Implementing the climate goals: Changes ahead for the gas infrastructure in Germany

9.5.2019

Implementing the climate and energy objectives will lead to a significant decline in the demand for gas in Germany in the coming decades. For natural gas, which is the most important gaseous energy source today, this means: the more ambitious the targets are, the lower the demand for gas. This will have major impacts on the gas infrastructure in Germany. In particular, not all the gas distribution networks will continue to be economically viable.

Natural gas is less harmful to the climate than coal, but Germany committed itself to avoiding greenhouse gas emissions as much as possible in the Paris Climate Agreement, which is why natural gas has to be substituted as an energy source in the long term. The study (in German) "Gas roadmap for the energy transition – A sustainable climate contribution of the gas sector", compiled by Fraunhofer ISI for the German Federal Environment Agency, examined what implementing the climate objectives means for Germany’s gas industry and infrastructure. The study analyzed scenarios from the literature and modeled the demand for infrastructure and the associated costs based on this..

Probable decline in the demand for gas

There will be a substantial decline in the demand for gas, especially in buildings. In certain regions, this decline can result in the costs for maintaining the gas network rising so strongly that its operation is no longer economically viable. In addition, implementing the climate targets favors the development and deployment of alternative energy sources such as hydrogen or renewable methane. “Regardless of any possible decommissioning, this will require technical modifications to the gas infrastructure and distribution networks”, says Jakob Wachsmuth, coordinator of the project at Fraunhofer ISI.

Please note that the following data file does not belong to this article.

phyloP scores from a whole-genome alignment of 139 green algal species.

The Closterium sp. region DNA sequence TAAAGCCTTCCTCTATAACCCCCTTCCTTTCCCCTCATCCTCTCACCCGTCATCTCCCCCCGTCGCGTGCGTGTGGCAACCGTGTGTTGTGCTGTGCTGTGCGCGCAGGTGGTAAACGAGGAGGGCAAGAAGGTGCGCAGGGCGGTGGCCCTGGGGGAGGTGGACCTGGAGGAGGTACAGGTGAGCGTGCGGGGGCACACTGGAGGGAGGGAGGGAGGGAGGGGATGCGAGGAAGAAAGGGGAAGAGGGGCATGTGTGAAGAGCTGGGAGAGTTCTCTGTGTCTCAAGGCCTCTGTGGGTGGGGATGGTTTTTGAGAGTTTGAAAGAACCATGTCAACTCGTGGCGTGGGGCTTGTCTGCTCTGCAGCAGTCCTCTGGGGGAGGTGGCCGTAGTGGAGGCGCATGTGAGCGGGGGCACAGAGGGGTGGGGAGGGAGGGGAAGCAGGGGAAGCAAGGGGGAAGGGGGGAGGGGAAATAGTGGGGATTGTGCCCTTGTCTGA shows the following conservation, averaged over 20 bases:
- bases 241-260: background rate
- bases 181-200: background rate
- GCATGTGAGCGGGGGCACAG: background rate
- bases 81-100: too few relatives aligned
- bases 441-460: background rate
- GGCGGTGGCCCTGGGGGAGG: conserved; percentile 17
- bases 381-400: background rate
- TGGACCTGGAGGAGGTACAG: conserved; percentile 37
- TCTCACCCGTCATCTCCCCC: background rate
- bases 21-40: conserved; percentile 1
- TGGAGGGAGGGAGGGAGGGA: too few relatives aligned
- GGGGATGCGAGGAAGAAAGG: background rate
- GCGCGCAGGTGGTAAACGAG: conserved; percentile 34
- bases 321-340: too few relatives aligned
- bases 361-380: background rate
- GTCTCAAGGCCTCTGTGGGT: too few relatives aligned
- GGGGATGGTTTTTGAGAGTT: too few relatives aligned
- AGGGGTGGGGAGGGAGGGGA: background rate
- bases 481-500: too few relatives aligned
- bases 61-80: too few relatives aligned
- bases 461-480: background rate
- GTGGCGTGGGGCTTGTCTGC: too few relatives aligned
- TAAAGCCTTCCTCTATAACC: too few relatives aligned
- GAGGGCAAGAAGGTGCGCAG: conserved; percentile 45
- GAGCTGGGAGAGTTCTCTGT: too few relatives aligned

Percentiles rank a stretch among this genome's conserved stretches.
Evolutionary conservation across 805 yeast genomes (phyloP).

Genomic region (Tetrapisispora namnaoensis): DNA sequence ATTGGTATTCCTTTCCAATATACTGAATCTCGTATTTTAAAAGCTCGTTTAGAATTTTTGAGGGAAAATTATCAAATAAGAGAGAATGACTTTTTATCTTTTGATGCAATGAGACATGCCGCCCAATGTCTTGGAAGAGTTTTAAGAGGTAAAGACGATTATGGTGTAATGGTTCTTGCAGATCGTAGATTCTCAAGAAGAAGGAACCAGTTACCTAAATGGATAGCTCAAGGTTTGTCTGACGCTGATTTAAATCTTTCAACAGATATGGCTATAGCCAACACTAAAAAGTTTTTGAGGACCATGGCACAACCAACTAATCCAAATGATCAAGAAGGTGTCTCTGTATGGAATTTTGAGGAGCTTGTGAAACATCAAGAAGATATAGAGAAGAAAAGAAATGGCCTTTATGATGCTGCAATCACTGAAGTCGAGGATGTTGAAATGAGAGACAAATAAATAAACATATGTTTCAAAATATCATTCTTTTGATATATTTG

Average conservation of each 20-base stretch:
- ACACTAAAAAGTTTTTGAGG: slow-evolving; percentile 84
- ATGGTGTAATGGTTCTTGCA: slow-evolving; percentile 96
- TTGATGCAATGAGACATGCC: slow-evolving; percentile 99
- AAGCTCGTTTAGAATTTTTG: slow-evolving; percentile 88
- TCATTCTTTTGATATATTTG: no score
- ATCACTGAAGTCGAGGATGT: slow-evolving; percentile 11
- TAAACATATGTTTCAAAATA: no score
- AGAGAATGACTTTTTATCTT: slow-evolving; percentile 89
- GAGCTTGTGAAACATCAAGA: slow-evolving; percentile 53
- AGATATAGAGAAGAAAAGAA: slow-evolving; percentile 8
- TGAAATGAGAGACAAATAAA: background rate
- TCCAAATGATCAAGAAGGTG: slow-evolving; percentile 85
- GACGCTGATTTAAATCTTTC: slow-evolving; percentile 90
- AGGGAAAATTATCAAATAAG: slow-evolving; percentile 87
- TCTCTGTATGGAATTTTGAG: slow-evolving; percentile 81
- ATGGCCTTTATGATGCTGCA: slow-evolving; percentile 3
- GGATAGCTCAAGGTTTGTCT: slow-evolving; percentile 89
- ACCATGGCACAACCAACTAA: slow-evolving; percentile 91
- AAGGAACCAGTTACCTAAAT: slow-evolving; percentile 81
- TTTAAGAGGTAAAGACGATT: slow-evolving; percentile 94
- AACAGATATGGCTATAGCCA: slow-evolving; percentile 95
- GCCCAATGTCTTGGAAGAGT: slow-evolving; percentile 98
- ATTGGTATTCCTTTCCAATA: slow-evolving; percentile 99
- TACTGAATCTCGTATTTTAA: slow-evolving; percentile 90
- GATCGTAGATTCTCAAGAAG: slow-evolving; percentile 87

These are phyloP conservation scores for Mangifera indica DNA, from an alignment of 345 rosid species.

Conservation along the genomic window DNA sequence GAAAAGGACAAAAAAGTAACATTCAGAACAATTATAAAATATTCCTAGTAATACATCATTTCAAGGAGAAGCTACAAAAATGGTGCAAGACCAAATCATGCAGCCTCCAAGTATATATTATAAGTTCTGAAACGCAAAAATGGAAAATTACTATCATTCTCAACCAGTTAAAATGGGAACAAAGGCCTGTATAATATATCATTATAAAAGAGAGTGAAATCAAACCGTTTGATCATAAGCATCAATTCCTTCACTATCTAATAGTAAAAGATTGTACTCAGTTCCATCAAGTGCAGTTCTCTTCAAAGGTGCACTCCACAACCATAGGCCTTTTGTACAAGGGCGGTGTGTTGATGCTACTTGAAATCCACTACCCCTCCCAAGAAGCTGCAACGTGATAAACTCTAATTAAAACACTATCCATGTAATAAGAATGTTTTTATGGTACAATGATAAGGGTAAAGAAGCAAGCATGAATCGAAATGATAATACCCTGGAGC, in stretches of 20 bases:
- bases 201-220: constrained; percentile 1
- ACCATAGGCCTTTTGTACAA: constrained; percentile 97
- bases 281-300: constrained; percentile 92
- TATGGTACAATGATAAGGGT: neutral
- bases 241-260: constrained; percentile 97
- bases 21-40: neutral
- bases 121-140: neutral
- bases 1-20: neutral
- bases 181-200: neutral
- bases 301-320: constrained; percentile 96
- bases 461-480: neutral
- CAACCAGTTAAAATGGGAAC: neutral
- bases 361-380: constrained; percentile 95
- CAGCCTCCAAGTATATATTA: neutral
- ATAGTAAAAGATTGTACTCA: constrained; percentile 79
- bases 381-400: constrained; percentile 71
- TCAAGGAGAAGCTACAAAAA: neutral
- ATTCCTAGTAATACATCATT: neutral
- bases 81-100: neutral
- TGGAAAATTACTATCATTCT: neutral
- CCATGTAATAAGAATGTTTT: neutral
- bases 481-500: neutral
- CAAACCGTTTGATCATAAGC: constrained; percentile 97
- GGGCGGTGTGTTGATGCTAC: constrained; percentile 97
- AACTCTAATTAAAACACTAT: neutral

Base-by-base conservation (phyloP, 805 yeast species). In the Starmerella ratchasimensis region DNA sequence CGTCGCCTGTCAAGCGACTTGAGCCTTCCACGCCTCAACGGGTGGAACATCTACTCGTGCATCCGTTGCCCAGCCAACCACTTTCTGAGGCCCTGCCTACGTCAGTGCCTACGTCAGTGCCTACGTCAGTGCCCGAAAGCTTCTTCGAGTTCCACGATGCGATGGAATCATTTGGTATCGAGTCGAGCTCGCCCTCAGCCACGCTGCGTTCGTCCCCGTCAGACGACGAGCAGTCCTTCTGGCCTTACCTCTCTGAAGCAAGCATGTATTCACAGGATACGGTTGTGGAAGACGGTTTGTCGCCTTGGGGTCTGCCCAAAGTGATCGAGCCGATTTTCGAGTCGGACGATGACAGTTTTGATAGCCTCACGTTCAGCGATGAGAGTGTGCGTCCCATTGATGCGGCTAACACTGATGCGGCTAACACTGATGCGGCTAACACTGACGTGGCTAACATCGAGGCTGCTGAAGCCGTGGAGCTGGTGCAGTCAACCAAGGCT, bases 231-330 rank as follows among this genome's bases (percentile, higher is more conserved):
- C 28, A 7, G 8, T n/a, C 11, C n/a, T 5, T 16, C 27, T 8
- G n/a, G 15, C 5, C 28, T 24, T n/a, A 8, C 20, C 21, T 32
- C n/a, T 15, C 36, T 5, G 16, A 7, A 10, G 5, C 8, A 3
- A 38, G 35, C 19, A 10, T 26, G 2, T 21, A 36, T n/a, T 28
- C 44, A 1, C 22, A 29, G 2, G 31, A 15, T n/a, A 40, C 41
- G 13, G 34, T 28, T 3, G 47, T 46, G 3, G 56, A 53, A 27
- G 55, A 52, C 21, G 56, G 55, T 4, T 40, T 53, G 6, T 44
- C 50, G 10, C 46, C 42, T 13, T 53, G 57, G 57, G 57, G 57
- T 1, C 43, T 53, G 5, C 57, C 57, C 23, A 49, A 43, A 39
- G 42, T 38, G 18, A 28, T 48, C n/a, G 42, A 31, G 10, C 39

Every third gas distribution network could be uneconomical

Under an ambitious climate protection strategy (reducing greenhouse gases by 95 percent relative to 1990), the scenario analyses indicate potentially decommissioning at least one third of the gas distribution networks. Depending on the region involved, this figure may be higher still. Even when reducing greenhouse gases by 80 percent, one in five distribution networks could still be decommissioned. The transmission network is affected much less strongly and will be needed in the future to a similar extent as today. 

Decommissioning part of the gas infrastructure can help to advance the deployment of other technologies or energy sources. Therefore, the study recommends not completely dismantling surplus gas infrastructure. “As much as possible within the regulatory requirements, we advise reversible sealing of pipelines”, says Jakob Wachsmuth. “This keeps the option open to re-use the elements at a later point in time, for example for hydrogen.” In principle, a flexible and adaptable design of gas infrastructure and gas supply is required, for which the study developed a roadmap in the form of a series of policy guidelines.

About the study

The study “Gas roadmap for the energy transition – a sustainable climate contribution of the gas sector” was compiled by the Fraunhofer Institute for Systems and Innovation Research ISI on behalf of the German Federal Environment Agency. Fraunhofer ISI received support for the model calculations from the DVGW (German Technical and Scientific Association for Gas and Water) Research Centre at Engler-Bunte-Institute in Karlsruhe.

The Fraunhofer Institute for Systems and Innovation Research ISI analyzes the origins and impacts of innovations. We research the short- and long-term developments of innovation processes and the impacts of new technologies and services on society. On this basis, we are able to provide our clients from industry, politics and science with recommendations for action and perspectives for key decisions. Our expertise is founded on our scientific competence as well as an interdisciplinary and systemic research approach.